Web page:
The Idiot

#16

Japan | 166 min.

1.33:1 OAR

black & white

monaural

Special Features

  • Newly restored transfer
  • Optional English subtitles
  • Production stills gallery
  • 36-page booklet with a new essay by Daryl Chin, and a reprint of the section on The Idiot from KUROSAWA: Film Studies and Japanese Cinema by Mitsuhiro Yoshimoto
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The Idiot

Akira Kurosawa, 1951


Akira Kurosawa’s The Idiot, his only adaptation of a Fyodor Dostoevsky novel, was a cherished project on which it is claimed he expended more effort than on any other film. A darkly ambitious exploration of the depths of human emotion, it combines the talents of two of the greatest Japanese actors of their generation — Toshiro Mifune (Seven Samurai, Yojimbo) and Setsuko Hara (Tokyo Story, Late Spring). The Idiot is perhaps the most contemplative of all Kurosawa’s works, a tone which is heightened by the unusual, trance-like performances.

Kurosawa’s electrifying dramatisation uproots the novel’s Russian Summer setting to a memorable, snowbound Hokkaido — the northern-most island of Japan, closest to Russia in climate and custom. War criminal Kameda (Masayuki Mori), reprieved from a death sentence, is fresh out of the asylum, mentally fragile, and prone to epileptic fits. In turn, his emotional involvement with two women (Setsuko Hara and Yoshiko Kuga) and his new, increasingly volatile friend Akama (Toshiro Mifune) leads further into madness and gross tragedy.

Filmed between Rashomon and Ikiru, Kurosawa poured himself into faithfully capturing the essence of his favourite author’s work — only to see it butchered by the studio. Never at all released in its original 266-minute form, the original Kurosawa edit was only ever shown once at the Japanese premiere and then re-edited by the studio prior to the official Japanese release the following week. In spite of Kurosawa’s own efforts to locate the original version in the studio’s vaults forty years later, his cut is now sadly considered lost. The Masters of Cinema Series is proud to present the longest extant version of this rarely seen film: the original 166-minute domestic release, as presented to the Japanese public in 1951.

“Of all my films, people wrote to me most about this one… …I had wanted to make The Idiot long before Rashomon. Since I was little I’ve liked Russian literature, but I find that I like Dostoevsky the best and had long thought that this book would make a wonderful film. He is still my favourite author, and he is the one — I still think — who writes most honestly about human existence.” – Akira Kurosawa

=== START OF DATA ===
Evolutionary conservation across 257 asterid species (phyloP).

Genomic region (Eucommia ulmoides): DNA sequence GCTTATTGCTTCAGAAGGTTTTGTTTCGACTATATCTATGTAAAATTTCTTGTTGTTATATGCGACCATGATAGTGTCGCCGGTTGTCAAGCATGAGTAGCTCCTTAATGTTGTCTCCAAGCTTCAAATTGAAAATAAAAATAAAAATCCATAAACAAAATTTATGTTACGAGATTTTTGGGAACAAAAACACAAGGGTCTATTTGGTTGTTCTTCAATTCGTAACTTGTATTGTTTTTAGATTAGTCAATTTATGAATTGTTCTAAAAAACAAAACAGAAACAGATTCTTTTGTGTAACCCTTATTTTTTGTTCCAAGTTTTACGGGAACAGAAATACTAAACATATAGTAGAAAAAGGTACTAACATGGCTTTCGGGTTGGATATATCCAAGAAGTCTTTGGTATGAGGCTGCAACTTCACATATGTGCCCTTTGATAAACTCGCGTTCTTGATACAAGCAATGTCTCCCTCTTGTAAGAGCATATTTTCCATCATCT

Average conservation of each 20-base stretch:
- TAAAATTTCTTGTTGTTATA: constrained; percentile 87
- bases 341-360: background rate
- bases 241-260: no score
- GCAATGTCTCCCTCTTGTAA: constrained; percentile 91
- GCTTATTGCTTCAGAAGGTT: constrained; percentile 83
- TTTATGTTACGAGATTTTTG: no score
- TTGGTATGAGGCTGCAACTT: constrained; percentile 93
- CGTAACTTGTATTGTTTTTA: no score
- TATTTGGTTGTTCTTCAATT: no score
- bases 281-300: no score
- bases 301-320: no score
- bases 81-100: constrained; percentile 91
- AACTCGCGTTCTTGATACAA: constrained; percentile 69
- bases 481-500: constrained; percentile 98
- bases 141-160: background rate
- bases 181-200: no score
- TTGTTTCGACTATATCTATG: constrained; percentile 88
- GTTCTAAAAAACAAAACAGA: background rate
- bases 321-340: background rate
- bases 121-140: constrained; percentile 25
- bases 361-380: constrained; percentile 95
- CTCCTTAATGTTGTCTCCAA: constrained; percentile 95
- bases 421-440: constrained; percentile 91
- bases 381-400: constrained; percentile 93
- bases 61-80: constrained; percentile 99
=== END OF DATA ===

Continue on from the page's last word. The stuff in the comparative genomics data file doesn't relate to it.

Trailer:

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Essay :

The Idiot

by YOSHIMOTO Mitsuhiro, 2006

In 1951, after the lukewarm [domestic] success of Rashomon, Kurosawa ventured on his next ambitious project, the film adaptation of Dostoyevsky’s novel The Idiot [Hakuchi]. It is widely accepted that The Idiot is a failure because as an adaptation it is too superficially faithful to Dostoyevsky’s original. It is often regarded as a preliminary exercise for a masterpiece to follow, Ikiru, a film based on an original script, yet, according to a critical consensus, more faithful to Dostoyevsky’s spirit. Time and again, critics have declared that Dostoyevsky’s novels are impossible to adapt to film because they do not include many descriptions of physical environment and observable objects; that is, the predominance of dialogues and psychological descriptions makes Dostoyevsky’s novels unsuitable for film, which must show characters’ inner psychology mostly in concrete visual images. Detractors of the film also argue there is a fundamental difference between nineteenth-century Russia and contemporary Japan: the lack of deep-rooted Christian traditions in Japan makes it difficult to move the setting of the novel to Japan without destroying the reality effect of the original; the physical landscape of Hokkaido is in the end different from that of Russia despite some resemblance between the two; and Dostoyevsky’s characters are so utterly un-Japanese in their psychology and behaviour – for instance, many critics insist that in Japan there is no woman like Nasu Taeko (Nastasya Filippovna in the novel, played by Hara Setsuko in the film).